Most homes in Laguna Beach — arguably Orange County, Calif.’s most expensive and desirable seaside town — sit hard up on the street, on relatively tight lots with minuscule yard space. Not so this estate, recently sold for about $10.4 million. The commendably private property sits at the very end of a dead-end lane, tucked behind large driveway gates and surrounded by an acre of lush grounds.
Also unusually, the seller was a charity organization — Big Brothers Big Sisters of Orange County, which was gifted the posh property in late 2017. At that time, the estate was valued at $8.5 million and made O.C. headlines for being the biggest donation ever received by the org. Local widow Beverly Ray Parkhurst donated the home in honor of her late husband William D. Ray, an orphan and WWII veteran who became a successful Newport Beach businessman before his 1991 death.
After a whirlwind all-cash escrow — the property sold just six days after first hitting the market — the new owner is Michael “Mike” Mussallem. While not exactly a household name, Mussallem ranks among the O.C.’s most prominent businessmen and is a bonafide rockstar in the biopharma world he orbits. As the chairman and CEO of Edwards Lifesciences for the last 20 years — he’s the only chairman and CEO the company has ever had — he presides over a leading manufacturer of artificial heart valves, and a firm behind some of the world’s biggest breakthroughs in cardiac care.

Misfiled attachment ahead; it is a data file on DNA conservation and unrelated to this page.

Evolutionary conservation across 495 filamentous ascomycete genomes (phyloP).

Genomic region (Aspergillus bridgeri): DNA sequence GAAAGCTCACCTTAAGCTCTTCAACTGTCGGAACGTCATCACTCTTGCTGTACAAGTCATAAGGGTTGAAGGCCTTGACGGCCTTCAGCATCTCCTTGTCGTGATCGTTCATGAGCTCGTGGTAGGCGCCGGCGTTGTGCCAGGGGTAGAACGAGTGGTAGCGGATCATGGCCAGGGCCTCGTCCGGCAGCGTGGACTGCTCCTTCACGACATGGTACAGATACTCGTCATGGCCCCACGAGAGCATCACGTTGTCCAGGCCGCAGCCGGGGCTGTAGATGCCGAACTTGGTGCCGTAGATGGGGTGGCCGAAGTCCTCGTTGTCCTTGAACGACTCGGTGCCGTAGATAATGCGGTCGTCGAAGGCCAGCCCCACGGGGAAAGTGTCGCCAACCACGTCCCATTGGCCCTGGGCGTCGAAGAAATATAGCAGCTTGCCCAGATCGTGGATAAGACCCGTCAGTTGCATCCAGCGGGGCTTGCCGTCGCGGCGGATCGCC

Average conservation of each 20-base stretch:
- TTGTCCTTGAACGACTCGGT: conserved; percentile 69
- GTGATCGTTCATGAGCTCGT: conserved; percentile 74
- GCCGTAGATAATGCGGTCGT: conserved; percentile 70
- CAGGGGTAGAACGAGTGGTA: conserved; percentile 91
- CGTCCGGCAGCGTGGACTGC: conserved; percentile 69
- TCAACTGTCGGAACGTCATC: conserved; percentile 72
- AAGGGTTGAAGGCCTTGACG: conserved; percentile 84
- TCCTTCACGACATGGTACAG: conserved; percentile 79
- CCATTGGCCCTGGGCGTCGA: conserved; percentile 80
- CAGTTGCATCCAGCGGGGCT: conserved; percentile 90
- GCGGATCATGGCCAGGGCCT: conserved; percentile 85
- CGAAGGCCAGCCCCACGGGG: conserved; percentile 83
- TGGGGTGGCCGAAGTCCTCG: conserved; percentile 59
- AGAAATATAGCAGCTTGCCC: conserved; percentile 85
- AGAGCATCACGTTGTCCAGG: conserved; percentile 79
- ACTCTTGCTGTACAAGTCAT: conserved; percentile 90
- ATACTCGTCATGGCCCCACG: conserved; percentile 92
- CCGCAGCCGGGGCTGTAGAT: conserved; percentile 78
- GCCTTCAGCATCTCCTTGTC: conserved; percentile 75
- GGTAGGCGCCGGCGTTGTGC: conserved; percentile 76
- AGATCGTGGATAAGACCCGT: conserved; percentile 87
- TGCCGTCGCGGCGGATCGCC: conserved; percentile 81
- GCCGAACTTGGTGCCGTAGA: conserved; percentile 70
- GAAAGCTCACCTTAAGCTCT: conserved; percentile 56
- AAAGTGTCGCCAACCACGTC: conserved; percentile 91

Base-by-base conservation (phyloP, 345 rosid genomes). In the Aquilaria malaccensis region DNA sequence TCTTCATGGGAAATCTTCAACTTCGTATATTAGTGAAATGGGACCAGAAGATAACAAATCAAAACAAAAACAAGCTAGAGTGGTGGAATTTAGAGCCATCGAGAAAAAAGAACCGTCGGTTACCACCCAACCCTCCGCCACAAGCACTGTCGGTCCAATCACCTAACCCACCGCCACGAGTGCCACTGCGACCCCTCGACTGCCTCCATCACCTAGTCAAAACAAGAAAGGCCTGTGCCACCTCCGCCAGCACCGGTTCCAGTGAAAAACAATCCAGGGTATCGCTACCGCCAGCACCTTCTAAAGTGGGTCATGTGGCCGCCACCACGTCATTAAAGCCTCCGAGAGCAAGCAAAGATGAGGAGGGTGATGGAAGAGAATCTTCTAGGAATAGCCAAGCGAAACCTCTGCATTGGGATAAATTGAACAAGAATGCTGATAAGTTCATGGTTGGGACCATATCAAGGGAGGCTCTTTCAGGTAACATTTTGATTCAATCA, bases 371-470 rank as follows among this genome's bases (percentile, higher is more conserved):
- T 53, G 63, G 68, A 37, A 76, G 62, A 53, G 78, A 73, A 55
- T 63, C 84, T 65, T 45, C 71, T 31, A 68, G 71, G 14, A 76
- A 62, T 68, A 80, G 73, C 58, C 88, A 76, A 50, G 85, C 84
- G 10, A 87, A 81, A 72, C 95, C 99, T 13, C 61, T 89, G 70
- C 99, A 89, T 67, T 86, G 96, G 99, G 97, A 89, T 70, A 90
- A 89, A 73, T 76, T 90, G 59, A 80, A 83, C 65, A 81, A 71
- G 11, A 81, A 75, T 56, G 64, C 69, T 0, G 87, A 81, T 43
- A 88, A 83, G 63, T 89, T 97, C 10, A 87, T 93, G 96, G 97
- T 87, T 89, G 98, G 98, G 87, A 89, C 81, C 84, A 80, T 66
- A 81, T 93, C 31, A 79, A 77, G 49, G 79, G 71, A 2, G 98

Mussallem’s new storybook home, originally built in 1960, is styled in the “Connecticut Farmhouse” vein with a pitched roof and wood siding. From the road, the steep driveway passes through gates before dead-ending at a substantial motorcourt with a detached three-car garage and covered parking for three additional vehicles. A long, wide, fairytale-like stone staircase ascends to the main house, passing by dozens of mature trees, a sparkling pond and lovingly terraced gardens inspired by Washington D.C.’s Dunbarton Oaks Museum, per the listing.
The vine-encrusted house looks to be in immaculate condition, with lustrous hardwood floors stained a deep brown, oversized stone fireplaces and rows of windows drinking in the ocean views. There’s an ebony-colored wet bar, library with magenta-tinged bookcases, a kitchen with aqua-hued cabinetry and a truly hedonistic upstairs master suite with lounge area, marble-encrusted fireplace, frilly bathroom with built-in soaking tub, dressing room and two walk-in closets.
A conservatory-like garden room opens directly to the serene backyard, where the Grecian-inspired circular pool and its fountain are surrounded by vines and wistful floral plantings. Behind the pool, a winding stone staircase leads up to a brick landing with more terraced gardens and head-on views of the sea.
Mussallem and longtime wife Linda, founders of the Down Syndrome-focused George and Bob Fund, currently reside elsewhere in Laguna Beach, in a 1990s Mediterranean-style mansion with 6,000 square feet of living space and a relatively puny .22-acre of land.